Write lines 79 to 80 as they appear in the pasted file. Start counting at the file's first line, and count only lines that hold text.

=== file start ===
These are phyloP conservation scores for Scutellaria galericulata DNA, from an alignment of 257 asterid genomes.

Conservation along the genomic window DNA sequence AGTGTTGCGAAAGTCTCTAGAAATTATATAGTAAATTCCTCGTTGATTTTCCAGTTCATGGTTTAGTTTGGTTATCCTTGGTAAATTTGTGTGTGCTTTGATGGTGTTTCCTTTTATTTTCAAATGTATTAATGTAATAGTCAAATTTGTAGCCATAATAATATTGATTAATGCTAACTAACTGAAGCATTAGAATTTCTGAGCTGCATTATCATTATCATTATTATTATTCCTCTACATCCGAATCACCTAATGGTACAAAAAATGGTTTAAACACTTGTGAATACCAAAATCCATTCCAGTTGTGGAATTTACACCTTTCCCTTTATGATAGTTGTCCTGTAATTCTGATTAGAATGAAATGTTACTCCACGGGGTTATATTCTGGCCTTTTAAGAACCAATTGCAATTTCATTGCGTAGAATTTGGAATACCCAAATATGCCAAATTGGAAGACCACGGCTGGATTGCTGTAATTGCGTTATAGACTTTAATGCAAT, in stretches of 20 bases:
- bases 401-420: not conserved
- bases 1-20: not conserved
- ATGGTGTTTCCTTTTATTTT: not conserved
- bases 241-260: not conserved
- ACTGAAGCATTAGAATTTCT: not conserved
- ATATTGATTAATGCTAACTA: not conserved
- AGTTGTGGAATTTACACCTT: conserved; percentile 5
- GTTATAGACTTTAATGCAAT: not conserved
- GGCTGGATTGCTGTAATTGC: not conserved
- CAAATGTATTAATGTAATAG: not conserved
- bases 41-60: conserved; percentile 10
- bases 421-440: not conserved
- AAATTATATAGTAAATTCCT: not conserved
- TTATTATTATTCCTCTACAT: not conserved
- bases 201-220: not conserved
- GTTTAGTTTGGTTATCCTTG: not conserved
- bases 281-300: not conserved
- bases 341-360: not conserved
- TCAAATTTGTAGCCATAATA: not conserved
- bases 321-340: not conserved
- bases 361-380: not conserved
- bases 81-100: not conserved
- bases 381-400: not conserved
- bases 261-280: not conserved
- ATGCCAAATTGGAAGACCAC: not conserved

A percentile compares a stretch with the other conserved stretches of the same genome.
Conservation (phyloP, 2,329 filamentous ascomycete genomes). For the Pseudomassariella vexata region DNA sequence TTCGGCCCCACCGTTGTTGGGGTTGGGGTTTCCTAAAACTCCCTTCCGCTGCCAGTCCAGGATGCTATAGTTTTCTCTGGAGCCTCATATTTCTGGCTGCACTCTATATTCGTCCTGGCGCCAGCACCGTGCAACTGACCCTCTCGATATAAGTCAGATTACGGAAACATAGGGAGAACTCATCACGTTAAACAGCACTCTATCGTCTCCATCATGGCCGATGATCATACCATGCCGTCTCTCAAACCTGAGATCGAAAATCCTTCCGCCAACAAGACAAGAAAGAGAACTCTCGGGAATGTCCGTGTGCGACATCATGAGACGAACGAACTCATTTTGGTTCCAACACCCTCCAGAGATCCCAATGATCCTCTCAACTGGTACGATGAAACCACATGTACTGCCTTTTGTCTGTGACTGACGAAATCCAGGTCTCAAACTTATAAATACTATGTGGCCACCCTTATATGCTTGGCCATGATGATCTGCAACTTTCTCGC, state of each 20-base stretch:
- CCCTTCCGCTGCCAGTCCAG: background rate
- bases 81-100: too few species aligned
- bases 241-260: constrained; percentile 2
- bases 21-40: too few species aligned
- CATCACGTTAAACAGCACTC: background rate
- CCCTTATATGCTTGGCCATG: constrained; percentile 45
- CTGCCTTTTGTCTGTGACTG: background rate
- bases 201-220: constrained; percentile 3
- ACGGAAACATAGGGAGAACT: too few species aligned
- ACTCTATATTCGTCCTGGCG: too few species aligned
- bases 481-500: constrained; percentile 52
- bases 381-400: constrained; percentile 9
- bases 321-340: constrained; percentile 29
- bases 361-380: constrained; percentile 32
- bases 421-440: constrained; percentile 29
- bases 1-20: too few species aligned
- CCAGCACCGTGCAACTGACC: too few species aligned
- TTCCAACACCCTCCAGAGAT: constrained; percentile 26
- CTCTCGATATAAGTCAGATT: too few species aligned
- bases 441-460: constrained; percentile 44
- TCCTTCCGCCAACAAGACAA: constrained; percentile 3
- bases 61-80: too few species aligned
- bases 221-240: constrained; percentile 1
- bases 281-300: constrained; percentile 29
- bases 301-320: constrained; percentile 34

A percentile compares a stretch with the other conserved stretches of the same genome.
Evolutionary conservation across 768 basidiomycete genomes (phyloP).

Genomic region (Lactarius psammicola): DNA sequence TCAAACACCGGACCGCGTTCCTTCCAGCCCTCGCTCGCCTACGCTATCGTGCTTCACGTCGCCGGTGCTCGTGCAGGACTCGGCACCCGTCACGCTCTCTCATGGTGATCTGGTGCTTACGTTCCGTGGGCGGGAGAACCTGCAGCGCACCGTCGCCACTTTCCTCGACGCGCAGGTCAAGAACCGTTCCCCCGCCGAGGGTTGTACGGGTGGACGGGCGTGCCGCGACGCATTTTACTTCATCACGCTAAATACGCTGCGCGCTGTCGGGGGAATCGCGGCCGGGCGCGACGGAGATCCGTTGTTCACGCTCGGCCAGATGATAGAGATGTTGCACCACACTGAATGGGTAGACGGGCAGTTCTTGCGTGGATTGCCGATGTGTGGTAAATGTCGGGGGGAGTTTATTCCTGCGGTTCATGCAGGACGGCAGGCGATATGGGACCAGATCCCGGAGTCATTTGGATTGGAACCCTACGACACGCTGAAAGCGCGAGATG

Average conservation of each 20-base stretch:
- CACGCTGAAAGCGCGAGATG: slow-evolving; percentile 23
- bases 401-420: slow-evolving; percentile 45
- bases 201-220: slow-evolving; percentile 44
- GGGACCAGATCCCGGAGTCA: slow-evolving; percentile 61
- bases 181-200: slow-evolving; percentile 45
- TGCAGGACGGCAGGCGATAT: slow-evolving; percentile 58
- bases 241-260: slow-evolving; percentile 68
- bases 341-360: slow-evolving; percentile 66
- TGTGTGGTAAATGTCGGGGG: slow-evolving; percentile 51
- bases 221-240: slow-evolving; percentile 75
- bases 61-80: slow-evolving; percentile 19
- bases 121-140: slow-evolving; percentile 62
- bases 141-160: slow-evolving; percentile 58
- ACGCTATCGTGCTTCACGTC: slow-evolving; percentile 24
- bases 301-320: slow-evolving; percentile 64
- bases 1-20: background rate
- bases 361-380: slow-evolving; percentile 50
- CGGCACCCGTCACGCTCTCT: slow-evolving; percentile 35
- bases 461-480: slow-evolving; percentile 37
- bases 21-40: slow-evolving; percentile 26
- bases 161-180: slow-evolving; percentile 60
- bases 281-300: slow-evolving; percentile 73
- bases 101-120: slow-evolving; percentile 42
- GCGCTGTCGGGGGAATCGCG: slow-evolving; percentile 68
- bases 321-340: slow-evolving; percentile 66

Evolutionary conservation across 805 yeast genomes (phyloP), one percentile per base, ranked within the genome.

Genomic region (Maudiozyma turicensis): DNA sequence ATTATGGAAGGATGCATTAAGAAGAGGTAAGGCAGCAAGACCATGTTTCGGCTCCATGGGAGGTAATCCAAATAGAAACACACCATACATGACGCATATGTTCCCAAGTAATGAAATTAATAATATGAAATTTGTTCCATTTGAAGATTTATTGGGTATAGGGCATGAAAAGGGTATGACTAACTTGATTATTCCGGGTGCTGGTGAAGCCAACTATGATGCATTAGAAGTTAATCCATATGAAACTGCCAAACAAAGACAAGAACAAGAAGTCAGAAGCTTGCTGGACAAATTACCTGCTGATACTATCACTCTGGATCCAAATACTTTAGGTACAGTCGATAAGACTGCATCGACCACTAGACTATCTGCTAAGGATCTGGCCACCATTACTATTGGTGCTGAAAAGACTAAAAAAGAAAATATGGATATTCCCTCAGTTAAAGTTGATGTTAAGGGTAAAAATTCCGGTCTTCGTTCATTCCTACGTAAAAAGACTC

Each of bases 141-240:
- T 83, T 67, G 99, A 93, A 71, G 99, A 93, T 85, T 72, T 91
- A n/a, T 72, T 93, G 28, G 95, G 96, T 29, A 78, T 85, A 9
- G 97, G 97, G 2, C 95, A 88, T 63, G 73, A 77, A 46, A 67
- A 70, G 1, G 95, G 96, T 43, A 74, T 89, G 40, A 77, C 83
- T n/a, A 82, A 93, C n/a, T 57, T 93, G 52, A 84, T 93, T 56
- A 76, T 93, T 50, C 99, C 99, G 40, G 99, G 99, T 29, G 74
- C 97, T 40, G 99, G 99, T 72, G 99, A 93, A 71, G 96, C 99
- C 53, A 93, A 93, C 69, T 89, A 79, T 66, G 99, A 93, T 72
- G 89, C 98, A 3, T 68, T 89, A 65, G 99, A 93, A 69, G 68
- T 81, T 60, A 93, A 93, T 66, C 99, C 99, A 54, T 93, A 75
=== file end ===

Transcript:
- bases 161-180: slow-evolving; percentile 60
- bases 281-300: slow-evolving; percentile 73